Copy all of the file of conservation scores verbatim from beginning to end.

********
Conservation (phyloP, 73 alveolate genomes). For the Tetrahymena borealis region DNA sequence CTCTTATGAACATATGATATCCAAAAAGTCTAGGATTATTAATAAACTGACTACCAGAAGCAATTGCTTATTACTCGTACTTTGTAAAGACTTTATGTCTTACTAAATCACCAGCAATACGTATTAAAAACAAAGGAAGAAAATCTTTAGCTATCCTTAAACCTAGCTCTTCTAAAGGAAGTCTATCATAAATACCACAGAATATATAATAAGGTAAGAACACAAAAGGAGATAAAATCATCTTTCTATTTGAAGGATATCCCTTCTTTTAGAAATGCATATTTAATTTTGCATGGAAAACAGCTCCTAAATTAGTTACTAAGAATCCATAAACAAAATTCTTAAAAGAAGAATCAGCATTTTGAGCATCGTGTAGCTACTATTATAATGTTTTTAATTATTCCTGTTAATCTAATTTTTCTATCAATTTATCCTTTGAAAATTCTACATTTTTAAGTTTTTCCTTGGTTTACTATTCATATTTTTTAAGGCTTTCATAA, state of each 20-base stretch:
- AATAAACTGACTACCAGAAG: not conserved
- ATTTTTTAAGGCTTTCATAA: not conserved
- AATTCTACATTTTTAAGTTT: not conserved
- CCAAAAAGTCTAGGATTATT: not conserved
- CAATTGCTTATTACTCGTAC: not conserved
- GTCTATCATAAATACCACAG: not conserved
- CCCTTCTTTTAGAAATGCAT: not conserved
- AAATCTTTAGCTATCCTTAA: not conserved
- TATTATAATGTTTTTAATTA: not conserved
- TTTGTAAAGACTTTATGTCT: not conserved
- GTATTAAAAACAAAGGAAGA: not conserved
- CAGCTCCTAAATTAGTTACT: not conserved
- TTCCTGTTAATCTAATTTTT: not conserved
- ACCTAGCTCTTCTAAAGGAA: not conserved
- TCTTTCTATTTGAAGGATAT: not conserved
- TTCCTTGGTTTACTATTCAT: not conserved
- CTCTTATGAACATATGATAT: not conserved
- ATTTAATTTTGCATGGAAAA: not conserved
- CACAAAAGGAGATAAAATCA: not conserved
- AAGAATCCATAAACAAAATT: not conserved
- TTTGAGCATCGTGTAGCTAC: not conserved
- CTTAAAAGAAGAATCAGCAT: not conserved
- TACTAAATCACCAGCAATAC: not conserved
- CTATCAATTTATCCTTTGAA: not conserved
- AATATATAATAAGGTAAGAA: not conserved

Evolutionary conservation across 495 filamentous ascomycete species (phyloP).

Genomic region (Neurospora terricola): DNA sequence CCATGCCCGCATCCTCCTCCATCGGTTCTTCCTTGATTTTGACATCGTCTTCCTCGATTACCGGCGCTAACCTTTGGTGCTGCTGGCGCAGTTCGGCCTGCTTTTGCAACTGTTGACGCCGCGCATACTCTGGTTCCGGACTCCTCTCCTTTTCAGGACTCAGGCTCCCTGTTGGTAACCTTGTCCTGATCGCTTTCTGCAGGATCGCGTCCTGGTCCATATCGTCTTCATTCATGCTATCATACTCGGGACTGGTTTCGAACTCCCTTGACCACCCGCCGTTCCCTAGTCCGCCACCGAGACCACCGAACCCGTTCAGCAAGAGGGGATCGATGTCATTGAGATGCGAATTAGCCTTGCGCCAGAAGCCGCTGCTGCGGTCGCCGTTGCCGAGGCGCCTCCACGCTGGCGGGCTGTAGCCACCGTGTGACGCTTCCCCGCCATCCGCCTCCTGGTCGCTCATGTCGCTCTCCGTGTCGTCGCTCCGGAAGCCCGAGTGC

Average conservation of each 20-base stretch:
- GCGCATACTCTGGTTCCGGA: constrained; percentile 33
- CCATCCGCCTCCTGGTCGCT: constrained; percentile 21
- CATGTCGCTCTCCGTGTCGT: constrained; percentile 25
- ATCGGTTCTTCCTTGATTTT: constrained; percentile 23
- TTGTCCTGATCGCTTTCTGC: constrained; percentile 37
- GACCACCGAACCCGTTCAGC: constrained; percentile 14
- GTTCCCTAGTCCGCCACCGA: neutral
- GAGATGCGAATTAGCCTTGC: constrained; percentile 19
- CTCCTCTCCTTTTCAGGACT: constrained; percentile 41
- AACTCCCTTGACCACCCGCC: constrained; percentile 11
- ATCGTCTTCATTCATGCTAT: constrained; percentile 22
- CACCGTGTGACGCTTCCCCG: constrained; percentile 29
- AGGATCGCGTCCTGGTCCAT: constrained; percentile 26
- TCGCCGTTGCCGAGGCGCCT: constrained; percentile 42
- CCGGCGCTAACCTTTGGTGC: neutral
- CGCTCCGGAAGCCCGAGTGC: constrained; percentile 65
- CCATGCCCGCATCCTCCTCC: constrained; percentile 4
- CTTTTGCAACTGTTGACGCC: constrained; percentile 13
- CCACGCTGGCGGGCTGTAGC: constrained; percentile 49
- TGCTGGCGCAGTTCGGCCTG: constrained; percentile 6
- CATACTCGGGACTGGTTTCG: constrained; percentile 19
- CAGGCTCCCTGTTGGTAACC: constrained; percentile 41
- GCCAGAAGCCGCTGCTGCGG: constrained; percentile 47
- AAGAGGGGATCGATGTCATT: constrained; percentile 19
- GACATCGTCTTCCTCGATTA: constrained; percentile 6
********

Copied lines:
Conservation (phyloP, 73 alveolate genomes). For the Tetrahymena borealis region DNA sequence CTCTTATGAACATATGATATCCAAAAAGTCTAGGATTATTAATAAACTGACTACCAGAAGCAATTGCTTATTACTCGTACTTTGTAAAGACTTTATGTCTTACTAAATCACCAGCAATACGTATTAAAAACAAAGGAAGAAAATCTTTAGCTATCCTTAAACCTAGCTCTTCTAAAGGAAGTCTATCATAAATACCACAGAATATATAATAAGGTAAGAACACAAAAGGAGATAAAATCATCTTTCTATTTGAAGGATATCCCTTCTTTTAGAAATGCATATTTAATTTTGCATGGAAAACAGCTCCTAAATTAGTTACTAAGAATCCATAAACAAAATTCTTAAAAGAAGAATCAGCATTTTGAGCATCGTGTAGCTACTATTATAATGTTTTTAATTATTCCTGTTAATCTAATTTTTCTATCAATTTATCCTTTGAAAATTCTACATTTTTAAGTTTTTCCTTGGTTTACTATTCATATTTTTTAAGGCTTTCATAA, state of each 20-base stretch:
- AATAAACTGACTACCAGAAG: not conserved
- ATTTTTTAAGGCTTTCATAA: not conserved
- AATTCTACATTTTTAAGTTT: not conserved
- CCAAAAAGTCTAGGATTATT: not conserved
- CAATTGCTTATTACTCGTAC: not conserved
- GTCTATCATAAATACCACAG: not conserved
- CCCTTCTTTTAGAAATGCAT: not conserved
- AAATCTTTAGCTATCCTTAA: not conserved
- TATTATAATGTTTTTAATTA: not conserved
- TTTGTAAAGACTTTATGTCT: not conserved
- GTATTAAAAACAAAGGAAGA: not conserved
- CAGCTCCTAAATTAGTTACT: not conserved
- TTCCTGTTAATCTAATTTTT: not conserved
- ACCTAGCTCTTCTAAAGGAA: not conserved
- TCTTTCTATTTGAAGGATAT: not conserved
- TTCCTTGGTTTACTATTCAT: not conserved
- CTCTTATGAACATATGATAT: not conserved
- ATTTAATTTTGCATGGAAAA: not conserved
- CACAAAAGGAGATAAAATCA: not conserved
- AAGAATCCATAAACAAAATT: not conserved
- TTTGAGCATCGTGTAGCTAC: not conserved
- CTTAAAAGAAGAATCAGCAT: not conserved
- TACTAAATCACCAGCAATAC: not conserved
- CTATCAATTTATCCTTTGAA: not conserved
- AATATATAATAAGGTAAGAA: not conserved

Evolutionary conservation across 495 filamentous ascomycete species (phyloP).

Genomic region (Neurospora terricola): DNA sequence CCATGCCCGCATCCTCCTCCATCGGTTCTTCCTTGATTTTGACATCGTCTTCCTCGATTACCGGCGCTAACCTTTGGTGCTGCTGGCGCAGTTCGGCCTGCTTTTGCAACTGTTGACGCCGCGCATACTCTGGTTCCGGACTCCTCTCCTTTTCAGGACTCAGGCTCCCTGTTGGTAACCTTGTCCTGATCGCTTTCTGCAGGATCGCGTCCTGGTCCATATCGTCTTCATTCATGCTATCATACTCGGGACTGGTTTCGAACTCCCTTGACCACCCGCCGTTCCCTAGTCCGCCACCGAGACCACCGAACCCGTTCAGCAAGAGGGGATCGATGTCATTGAGATGCGAATTAGCCTTGCGCCAGAAGCCGCTGCTGCGGTCGCCGTTGCCGAGGCGCCTCCACGCTGGCGGGCTGTAGCCACCGTGTGACGCTTCCCCGCCATCCGCCTCCTGGTCGCTCATGTCGCTCTCCGTGTCGTCGCTCCGGAAGCCCGAGTGC

Average conservation of each 20-base stretch:
- GCGCATACTCTGGTTCCGGA: constrained; percentile 33
- CCATCCGCCTCCTGGTCGCT: constrained; percentile 21
- CATGTCGCTCTCCGTGTCGT: constrained; percentile 25
- ATCGGTTCTTCCTTGATTTT: constrained; percentile 23
- TTGTCCTGATCGCTTTCTGC: constrained; percentile 37
- GACCACCGAACCCGTTCAGC: constrained; percentile 14
- GTTCCCTAGTCCGCCACCGA: neutral
- GAGATGCGAATTAGCCTTGC: constrained; percentile 19
- CTCCTCTCCTTTTCAGGACT: constrained; percentile 41
- AACTCCCTTGACCACCCGCC: constrained; percentile 11
- ATCGTCTTCATTCATGCTAT: constrained; percentile 22
- CACCGTGTGACGCTTCCCCG: constrained; percentile 29
- AGGATCGCGTCCTGGTCCAT: constrained; percentile 26
- TCGCCGTTGCCGAGGCGCCT: constrained; percentile 42
- CCGGCGCTAACCTTTGGTGC: neutral
- CGCTCCGGAAGCCCGAGTGC: constrained; percentile 65
- CCATGCCCGCATCCTCCTCC: constrained; percentile 4
- CTTTTGCAACTGTTGACGCC: constrained; percentile 13
- CCACGCTGGCGGGCTGTAGC: constrained; percentile 49
- TGCTGGCGCAGTTCGGCCTG: constrained; percentile 6
- CATACTCGGGACTGGTTTCG: constrained; percentile 19
- CAGGCTCCCTGTTGGTAACC: constrained; percentile 41
- GCCAGAAGCCGCTGCTGCGG: constrained; percentile 47
- AAGAGGGGATCGATGTCATT: constrained; percentile 19
- GACATCGTCTTCCTCGATTA: constrained; percentile 6